The virtual party conference of the Greens was expected to be all about climate. But two votes can make all the difference.
Somewhat unexpectedly, the party approved by a margin of 183 and 181 the initiative to decriminalise the manufacture, use, possession and even sale of cannabis. Also, personal data registers would be cleared of convictions for its use.
In a survey carried out by the newspaper Helsingin Sanomat last summer, 31% of the respondents would liberalise the use of cannabis. At the same time, a citizens’ initiative to decriminalise use has gathered 60,000 signatures.
However, the Greens’ alignment is likely to be too radical or at least premature, as all other major parties were quick to voice their opposition to liberalisation.
Almost only support came from the youth organisation of the liberal-conservative National Coalition Party.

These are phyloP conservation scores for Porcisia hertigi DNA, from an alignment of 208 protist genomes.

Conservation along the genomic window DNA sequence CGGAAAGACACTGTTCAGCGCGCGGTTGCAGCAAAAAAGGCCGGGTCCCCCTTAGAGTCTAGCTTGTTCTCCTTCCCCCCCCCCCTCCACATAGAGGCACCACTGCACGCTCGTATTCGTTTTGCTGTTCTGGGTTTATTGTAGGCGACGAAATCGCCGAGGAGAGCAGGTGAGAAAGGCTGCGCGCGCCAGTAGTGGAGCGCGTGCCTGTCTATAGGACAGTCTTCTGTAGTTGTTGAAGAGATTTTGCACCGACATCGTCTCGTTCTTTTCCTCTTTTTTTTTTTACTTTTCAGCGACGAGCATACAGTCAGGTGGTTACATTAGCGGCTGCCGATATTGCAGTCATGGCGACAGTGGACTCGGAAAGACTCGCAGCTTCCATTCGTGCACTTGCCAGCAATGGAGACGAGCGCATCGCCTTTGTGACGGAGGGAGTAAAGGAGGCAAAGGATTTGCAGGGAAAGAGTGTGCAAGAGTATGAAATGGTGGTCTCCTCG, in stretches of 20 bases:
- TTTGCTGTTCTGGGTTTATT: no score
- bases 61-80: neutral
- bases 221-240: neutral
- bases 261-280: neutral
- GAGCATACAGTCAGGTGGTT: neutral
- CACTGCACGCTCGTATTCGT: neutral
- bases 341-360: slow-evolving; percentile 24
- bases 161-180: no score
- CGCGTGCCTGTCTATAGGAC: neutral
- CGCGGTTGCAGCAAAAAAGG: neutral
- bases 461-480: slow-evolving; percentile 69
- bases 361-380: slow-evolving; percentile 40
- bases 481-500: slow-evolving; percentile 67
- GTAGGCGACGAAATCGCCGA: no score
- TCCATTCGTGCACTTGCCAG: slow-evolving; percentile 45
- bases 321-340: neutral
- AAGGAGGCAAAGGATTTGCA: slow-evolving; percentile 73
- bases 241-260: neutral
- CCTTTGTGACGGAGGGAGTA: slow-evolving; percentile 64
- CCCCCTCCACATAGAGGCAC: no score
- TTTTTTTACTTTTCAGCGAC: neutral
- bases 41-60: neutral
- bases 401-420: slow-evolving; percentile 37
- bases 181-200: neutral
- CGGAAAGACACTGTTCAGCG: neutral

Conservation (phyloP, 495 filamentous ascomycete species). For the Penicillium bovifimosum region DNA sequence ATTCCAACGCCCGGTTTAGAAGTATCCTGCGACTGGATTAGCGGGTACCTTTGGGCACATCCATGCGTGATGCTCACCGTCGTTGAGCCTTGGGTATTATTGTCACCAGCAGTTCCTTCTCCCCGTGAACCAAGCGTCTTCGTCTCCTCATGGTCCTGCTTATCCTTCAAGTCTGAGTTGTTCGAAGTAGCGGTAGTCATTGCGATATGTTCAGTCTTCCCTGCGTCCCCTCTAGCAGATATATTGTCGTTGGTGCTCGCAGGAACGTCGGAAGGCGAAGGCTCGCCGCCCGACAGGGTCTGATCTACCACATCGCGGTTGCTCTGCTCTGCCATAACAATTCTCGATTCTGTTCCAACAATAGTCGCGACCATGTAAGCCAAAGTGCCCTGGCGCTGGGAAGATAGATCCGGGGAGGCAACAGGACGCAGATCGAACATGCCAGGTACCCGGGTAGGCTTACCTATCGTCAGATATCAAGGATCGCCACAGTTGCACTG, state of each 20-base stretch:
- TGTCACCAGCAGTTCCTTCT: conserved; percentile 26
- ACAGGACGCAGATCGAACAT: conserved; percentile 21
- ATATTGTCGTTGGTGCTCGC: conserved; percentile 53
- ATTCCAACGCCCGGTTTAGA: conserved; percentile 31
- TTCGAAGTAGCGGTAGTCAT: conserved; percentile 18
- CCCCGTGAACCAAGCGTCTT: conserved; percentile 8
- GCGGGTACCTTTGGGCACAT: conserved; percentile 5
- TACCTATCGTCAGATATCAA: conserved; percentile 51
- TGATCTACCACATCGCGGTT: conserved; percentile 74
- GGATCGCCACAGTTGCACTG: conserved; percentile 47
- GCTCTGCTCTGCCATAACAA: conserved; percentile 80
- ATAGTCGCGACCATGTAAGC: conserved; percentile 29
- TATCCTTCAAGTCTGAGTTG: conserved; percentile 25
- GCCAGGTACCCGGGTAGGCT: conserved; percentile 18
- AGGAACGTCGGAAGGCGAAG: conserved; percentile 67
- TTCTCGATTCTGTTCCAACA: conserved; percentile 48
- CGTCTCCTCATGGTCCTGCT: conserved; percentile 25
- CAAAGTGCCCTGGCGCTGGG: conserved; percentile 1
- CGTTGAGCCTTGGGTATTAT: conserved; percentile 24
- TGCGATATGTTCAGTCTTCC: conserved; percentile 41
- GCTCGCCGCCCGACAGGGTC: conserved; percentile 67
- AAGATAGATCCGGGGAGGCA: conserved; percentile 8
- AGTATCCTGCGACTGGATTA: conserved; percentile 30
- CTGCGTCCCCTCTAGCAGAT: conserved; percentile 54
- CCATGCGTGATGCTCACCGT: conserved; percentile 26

Whether the Greens shot themselves in the foot remains to be seen. According to the Uutissuomalainen news agency, the party has lost more members after the controversial vote than it gained new ones.
The current five-party government, in which the Greens have two ministerial seats, has no mention of drugs policy in its programme. But the issue is now high on the agenda and will haunt or benefit the Greens in future elections.
Among the EU member states, Portugal, the Czech Republic and Estonia have decriminalised the use of cannabis.
(Pekka Vänttinen | EURACTIV.com)